Many con-artists prey on people’s desires to find miracle cures for chronic conditions and fatal diseases.
To outsmart con-artists, remember these tips:
Crime and the fear of crime create special problems for the elderly. Crime prevention is everyone's responsibility, not just a job for law enforcement. Seniors can learn how to protect themselves from crime by following these simple, commonsense suggestions. Share these tips with your neighbors and friends, to make it tough for criminals to work in your neighborhood.
AT HOME . . .
WALKING . . .
WHILE SHOPPING . . .
IN YOUR CAR . . .
BANKING . . .
The MOST important thing YOU can do is CALL THE POLICE to report a CRIME or any SUSPICIOUS activity. You have to be the eyes of your neighborhood. And remember you can always remain a pair of anonymous eyes!
Light up your residence, lock your doors at all times, and call the Police when you see something suspicious.
Don't Tempt a Thief:
Locks…Get the Best:
Targeting the Outside:
If Your Home Is Broken Into:
If you come home to find an unexplained open/broken window or door:
Other precautions you should take:
Tips on how to avoid car break-ins:
What is identity theft?
Identity theft occurs when someone uses your personally identifying information, like your name, Social Security number, or credit card number, without your permission, to commit fraud or other crimes.
The FTC estimates that as many as 9 million Americans have their identities stolen each year. In fact, you or someone you know may have experienced some form of identity theft.
The crime takes many forms. Identity thieves may rent an apartment, obtain a credit card, or establish a telephone account in your name. You may not find out about the theft until you review your credit report or a credit card statement and notice charges you didn’t make—or until you’re contacted by a debt collector.
Identity theft is serious. While some identity theft victims can resolve their problems quickly, others spend hundreds of dollars and many days repairing damage to their good name and credit record. Some consumers victimized by identity theft may lose out on job opportunities, or be denied loans for education, housing or cars because of negative information on their credit reports. In rare cases, they may even be arrested for crimes they did not commit.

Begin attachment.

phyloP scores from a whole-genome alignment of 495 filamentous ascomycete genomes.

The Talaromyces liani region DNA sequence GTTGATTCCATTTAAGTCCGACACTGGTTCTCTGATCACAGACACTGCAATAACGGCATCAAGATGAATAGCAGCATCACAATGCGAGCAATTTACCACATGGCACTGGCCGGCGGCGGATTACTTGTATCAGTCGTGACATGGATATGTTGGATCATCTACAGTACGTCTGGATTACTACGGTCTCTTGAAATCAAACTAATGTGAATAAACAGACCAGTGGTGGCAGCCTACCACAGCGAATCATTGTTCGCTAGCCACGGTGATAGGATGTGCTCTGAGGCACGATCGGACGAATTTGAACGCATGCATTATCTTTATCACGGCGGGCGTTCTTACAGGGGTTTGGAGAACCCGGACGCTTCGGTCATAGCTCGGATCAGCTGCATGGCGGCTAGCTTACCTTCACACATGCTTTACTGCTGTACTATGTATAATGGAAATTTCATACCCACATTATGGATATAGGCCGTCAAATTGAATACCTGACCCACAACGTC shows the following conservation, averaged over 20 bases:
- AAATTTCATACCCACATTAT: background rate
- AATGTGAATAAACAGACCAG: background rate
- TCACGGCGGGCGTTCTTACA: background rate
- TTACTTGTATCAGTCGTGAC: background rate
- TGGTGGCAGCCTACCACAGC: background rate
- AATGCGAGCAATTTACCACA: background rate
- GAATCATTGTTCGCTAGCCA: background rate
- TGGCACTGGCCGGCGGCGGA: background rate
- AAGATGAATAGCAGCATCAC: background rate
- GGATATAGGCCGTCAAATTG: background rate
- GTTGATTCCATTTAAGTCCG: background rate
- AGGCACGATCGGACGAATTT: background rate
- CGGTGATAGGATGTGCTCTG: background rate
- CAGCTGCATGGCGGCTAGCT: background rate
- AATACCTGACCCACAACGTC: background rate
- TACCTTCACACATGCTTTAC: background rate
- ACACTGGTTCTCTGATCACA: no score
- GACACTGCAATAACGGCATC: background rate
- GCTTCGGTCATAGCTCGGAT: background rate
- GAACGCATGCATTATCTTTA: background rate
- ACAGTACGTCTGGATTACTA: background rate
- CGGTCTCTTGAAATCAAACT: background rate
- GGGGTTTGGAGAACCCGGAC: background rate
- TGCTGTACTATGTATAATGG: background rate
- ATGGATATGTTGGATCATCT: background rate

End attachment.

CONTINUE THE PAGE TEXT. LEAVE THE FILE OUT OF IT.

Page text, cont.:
How do thieves steal an identity?
Identity theft starts with the misuse of your personally identifying information such as your name and Social Security number, credit card numbers, or other financial account information. For identity thieves, this information is as good as gold.
Skilled identity thieves may use a variety of methods to get hold of your information, including:
How can you find out if your identity was stolen?
The best way to find out is to monitor your accounts and bank statements each month, and check your credit report on a regular basis. If you check your credit report regularly, you may be able to limit the damage caused by identity theft.
Unfortunately, many consumers learn that their identity has been stolen after some damage has been done.
What should you do if your identity is stolen?
Filing a police report, checking your credit reports, notifying creditors, and disputing any unauthorized transactions are some of the steps you must take immediately to restore your good name.
Should you file a police report if your identity is stolen?
A police report that provides specific details of the identity theft is considered an Identity Theft Report, which entitles you to certain legal rights when it is provided to the three major credit reporting agencies or to companies where the thief misused your information. An Identity Theft Report can be used to permanently block fraudulent information that results from identity theft, such as accounts or addresses, from appearing on your credit report. It will also make sure these debts do not reappear on your credit reports. Identity Theft Reports can prevent a company from continuing to collect debts that result from identity theft, or selling them to others for collection. An Identity Theft Report is also needed to place an extended fraud alert on your credit report.
In order for a police report to entitle you to the legal rights mentioned above, it must contain specific details about the identity theft. You should file an ID Theft Complaint with the FTC and bring your printed ID Theft Complaint with you to the police station when you file your police report. The printed ID Theft Complaint can be used to support your local police report to ensure that it includes the detail required.
A police report is also needed to get copies of the thief’s application, as well as transaction information from companies that dealt with the thief. To get this information, you must submit a request in writing, accompanied by the police report, to the address specified by the company for this purpose.
What can you do to help fight identity theft?